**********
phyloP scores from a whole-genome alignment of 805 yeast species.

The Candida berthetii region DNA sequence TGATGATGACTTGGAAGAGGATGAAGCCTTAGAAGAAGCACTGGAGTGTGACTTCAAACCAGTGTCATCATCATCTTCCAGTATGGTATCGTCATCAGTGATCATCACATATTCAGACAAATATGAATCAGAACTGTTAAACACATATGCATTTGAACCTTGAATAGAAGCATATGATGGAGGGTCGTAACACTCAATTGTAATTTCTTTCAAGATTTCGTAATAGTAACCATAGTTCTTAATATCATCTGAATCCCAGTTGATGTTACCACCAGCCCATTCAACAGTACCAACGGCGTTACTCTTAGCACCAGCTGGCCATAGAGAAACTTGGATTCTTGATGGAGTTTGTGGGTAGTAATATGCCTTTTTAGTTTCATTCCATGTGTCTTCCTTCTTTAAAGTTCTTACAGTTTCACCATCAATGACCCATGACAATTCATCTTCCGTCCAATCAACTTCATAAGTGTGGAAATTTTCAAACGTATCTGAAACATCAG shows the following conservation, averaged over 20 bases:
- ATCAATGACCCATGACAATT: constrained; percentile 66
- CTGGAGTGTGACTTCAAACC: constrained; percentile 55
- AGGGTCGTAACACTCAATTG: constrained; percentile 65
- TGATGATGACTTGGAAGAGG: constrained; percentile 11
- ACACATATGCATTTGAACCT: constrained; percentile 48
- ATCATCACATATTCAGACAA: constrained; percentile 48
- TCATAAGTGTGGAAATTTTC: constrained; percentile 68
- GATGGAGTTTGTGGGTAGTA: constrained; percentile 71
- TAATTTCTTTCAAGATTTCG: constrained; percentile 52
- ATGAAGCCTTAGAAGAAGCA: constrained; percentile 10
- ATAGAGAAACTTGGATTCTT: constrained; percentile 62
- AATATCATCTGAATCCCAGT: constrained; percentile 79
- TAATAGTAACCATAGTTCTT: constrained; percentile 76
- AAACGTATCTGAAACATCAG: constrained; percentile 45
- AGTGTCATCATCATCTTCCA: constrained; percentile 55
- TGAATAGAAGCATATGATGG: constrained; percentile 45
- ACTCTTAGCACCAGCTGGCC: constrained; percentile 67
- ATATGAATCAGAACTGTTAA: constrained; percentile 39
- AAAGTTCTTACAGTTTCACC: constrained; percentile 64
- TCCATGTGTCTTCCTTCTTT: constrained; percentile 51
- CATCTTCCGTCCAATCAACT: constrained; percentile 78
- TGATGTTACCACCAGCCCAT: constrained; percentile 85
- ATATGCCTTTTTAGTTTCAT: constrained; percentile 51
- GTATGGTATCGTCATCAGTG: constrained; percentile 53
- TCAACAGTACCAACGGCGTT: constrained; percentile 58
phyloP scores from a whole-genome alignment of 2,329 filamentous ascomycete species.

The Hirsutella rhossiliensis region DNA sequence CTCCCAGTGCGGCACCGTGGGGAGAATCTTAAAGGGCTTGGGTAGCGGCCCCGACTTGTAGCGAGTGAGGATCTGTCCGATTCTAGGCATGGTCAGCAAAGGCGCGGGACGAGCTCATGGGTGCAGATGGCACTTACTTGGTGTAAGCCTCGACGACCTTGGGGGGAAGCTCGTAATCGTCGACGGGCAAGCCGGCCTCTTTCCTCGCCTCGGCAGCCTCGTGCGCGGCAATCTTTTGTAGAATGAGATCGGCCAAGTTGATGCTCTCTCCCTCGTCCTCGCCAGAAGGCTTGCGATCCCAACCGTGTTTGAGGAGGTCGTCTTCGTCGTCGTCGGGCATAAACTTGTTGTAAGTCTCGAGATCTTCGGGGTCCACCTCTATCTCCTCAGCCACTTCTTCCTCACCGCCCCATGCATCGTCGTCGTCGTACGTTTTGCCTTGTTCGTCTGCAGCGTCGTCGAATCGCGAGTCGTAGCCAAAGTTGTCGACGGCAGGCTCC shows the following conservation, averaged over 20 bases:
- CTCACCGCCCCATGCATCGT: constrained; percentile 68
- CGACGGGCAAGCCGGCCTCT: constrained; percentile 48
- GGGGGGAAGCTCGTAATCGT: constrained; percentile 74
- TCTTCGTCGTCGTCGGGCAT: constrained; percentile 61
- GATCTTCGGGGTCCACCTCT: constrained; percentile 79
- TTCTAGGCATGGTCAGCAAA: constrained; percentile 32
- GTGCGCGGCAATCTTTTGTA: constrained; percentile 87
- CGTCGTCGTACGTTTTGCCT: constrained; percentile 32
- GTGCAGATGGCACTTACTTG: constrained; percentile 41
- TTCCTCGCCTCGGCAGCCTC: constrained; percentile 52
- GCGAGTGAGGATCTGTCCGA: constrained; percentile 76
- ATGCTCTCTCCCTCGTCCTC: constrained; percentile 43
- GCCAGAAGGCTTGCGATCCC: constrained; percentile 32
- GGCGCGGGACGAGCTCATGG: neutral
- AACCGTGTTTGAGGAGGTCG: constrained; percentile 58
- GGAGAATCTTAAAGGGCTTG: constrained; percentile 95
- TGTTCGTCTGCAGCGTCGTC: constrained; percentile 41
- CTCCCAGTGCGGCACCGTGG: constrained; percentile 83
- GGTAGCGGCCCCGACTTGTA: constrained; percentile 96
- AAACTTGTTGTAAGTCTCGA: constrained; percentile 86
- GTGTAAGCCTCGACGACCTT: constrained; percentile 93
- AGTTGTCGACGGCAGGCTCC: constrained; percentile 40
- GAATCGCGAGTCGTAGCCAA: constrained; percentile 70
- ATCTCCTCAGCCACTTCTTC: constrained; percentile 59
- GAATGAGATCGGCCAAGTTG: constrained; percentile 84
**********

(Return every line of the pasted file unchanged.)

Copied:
phyloP scores from a whole-genome alignment of 805 yeast species.

The Candida berthetii region DNA sequence TGATGATGACTTGGAAGAGGATGAAGCCTTAGAAGAAGCACTGGAGTGTGACTTCAAACCAGTGTCATCATCATCTTCCAGTATGGTATCGTCATCAGTGATCATCACATATTCAGACAAATATGAATCAGAACTGTTAAACACATATGCATTTGAACCTTGAATAGAAGCATATGATGGAGGGTCGTAACACTCAATTGTAATTTCTTTCAAGATTTCGTAATAGTAACCATAGTTCTTAATATCATCTGAATCCCAGTTGATGTTACCACCAGCCCATTCAACAGTACCAACGGCGTTACTCTTAGCACCAGCTGGCCATAGAGAAACTTGGATTCTTGATGGAGTTTGTGGGTAGTAATATGCCTTTTTAGTTTCATTCCATGTGTCTTCCTTCTTTAAAGTTCTTACAGTTTCACCATCAATGACCCATGACAATTCATCTTCCGTCCAATCAACTTCATAAGTGTGGAAATTTTCAAACGTATCTGAAACATCAG shows the following conservation, averaged over 20 bases:
- ATCAATGACCCATGACAATT: constrained; percentile 66
- CTGGAGTGTGACTTCAAACC: constrained; percentile 55
- AGGGTCGTAACACTCAATTG: constrained; percentile 65
- TGATGATGACTTGGAAGAGG: constrained; percentile 11
- ACACATATGCATTTGAACCT: constrained; percentile 48
- ATCATCACATATTCAGACAA: constrained; percentile 48
- TCATAAGTGTGGAAATTTTC: constrained; percentile 68
- GATGGAGTTTGTGGGTAGTA: constrained; percentile 71
- TAATTTCTTTCAAGATTTCG: constrained; percentile 52
- ATGAAGCCTTAGAAGAAGCA: constrained; percentile 10
- ATAGAGAAACTTGGATTCTT: constrained; percentile 62
- AATATCATCTGAATCCCAGT: constrained; percentile 79
- TAATAGTAACCATAGTTCTT: constrained; percentile 76
- AAACGTATCTGAAACATCAG: constrained; percentile 45
- AGTGTCATCATCATCTTCCA: constrained; percentile 55
- TGAATAGAAGCATATGATGG: constrained; percentile 45
- ACTCTTAGCACCAGCTGGCC: constrained; percentile 67
- ATATGAATCAGAACTGTTAA: constrained; percentile 39
- AAAGTTCTTACAGTTTCACC: constrained; percentile 64
- TCCATGTGTCTTCCTTCTTT: constrained; percentile 51
- CATCTTCCGTCCAATCAACT: constrained; percentile 78
- TGATGTTACCACCAGCCCAT: constrained; percentile 85
- ATATGCCTTTTTAGTTTCAT: constrained; percentile 51
- GTATGGTATCGTCATCAGTG: constrained; percentile 53
- TCAACAGTACCAACGGCGTT: constrained; percentile 58
phyloP scores from a whole-genome alignment of 2,329 filamentous ascomycete species.

The Hirsutella rhossiliensis region DNA sequence CTCCCAGTGCGGCACCGTGGGGAGAATCTTAAAGGGCTTGGGTAGCGGCCCCGACTTGTAGCGAGTGAGGATCTGTCCGATTCTAGGCATGGTCAGCAAAGGCGCGGGACGAGCTCATGGGTGCAGATGGCACTTACTTGGTGTAAGCCTCGACGACCTTGGGGGGAAGCTCGTAATCGTCGACGGGCAAGCCGGCCTCTTTCCTCGCCTCGGCAGCCTCGTGCGCGGCAATCTTTTGTAGAATGAGATCGGCCAAGTTGATGCTCTCTCCCTCGTCCTCGCCAGAAGGCTTGCGATCCCAACCGTGTTTGAGGAGGTCGTCTTCGTCGTCGTCGGGCATAAACTTGTTGTAAGTCTCGAGATCTTCGGGGTCCACCTCTATCTCCTCAGCCACTTCTTCCTCACCGCCCCATGCATCGTCGTCGTCGTACGTTTTGCCTTGTTCGTCTGCAGCGTCGTCGAATCGCGAGTCGTAGCCAAAGTTGTCGACGGCAGGCTCC shows the following conservation, averaged over 20 bases:
- CTCACCGCCCCATGCATCGT: constrained; percentile 68
- CGACGGGCAAGCCGGCCTCT: constrained; percentile 48
- GGGGGGAAGCTCGTAATCGT: constrained; percentile 74
- TCTTCGTCGTCGTCGGGCAT: constrained; percentile 61
- GATCTTCGGGGTCCACCTCT: constrained; percentile 79
- TTCTAGGCATGGTCAGCAAA: constrained; percentile 32
- GTGCGCGGCAATCTTTTGTA: constrained; percentile 87
- CGTCGTCGTACGTTTTGCCT: constrained; percentile 32
- GTGCAGATGGCACTTACTTG: constrained; percentile 41
- TTCCTCGCCTCGGCAGCCTC: constrained; percentile 52
- GCGAGTGAGGATCTGTCCGA: constrained; percentile 76
- ATGCTCTCTCCCTCGTCCTC: constrained; percentile 43
- GCCAGAAGGCTTGCGATCCC: constrained; percentile 32
- GGCGCGGGACGAGCTCATGG: neutral
- AACCGTGTTTGAGGAGGTCG: constrained; percentile 58
- GGAGAATCTTAAAGGGCTTG: constrained; percentile 95
- TGTTCGTCTGCAGCGTCGTC: constrained; percentile 41
- CTCCCAGTGCGGCACCGTGG: constrained; percentile 83
- GGTAGCGGCCCCGACTTGTA: constrained; percentile 96
- AAACTTGTTGTAAGTCTCGA: constrained; percentile 86
- GTGTAAGCCTCGACGACCTT: constrained; percentile 93
- AGTTGTCGACGGCAGGCTCC: constrained; percentile 40
- GAATCGCGAGTCGTAGCCAA: constrained; percentile 70
- ATCTCCTCAGCCACTTCTTC: constrained; percentile 59
- GAATGAGATCGGCCAAGTTG: constrained; percentile 84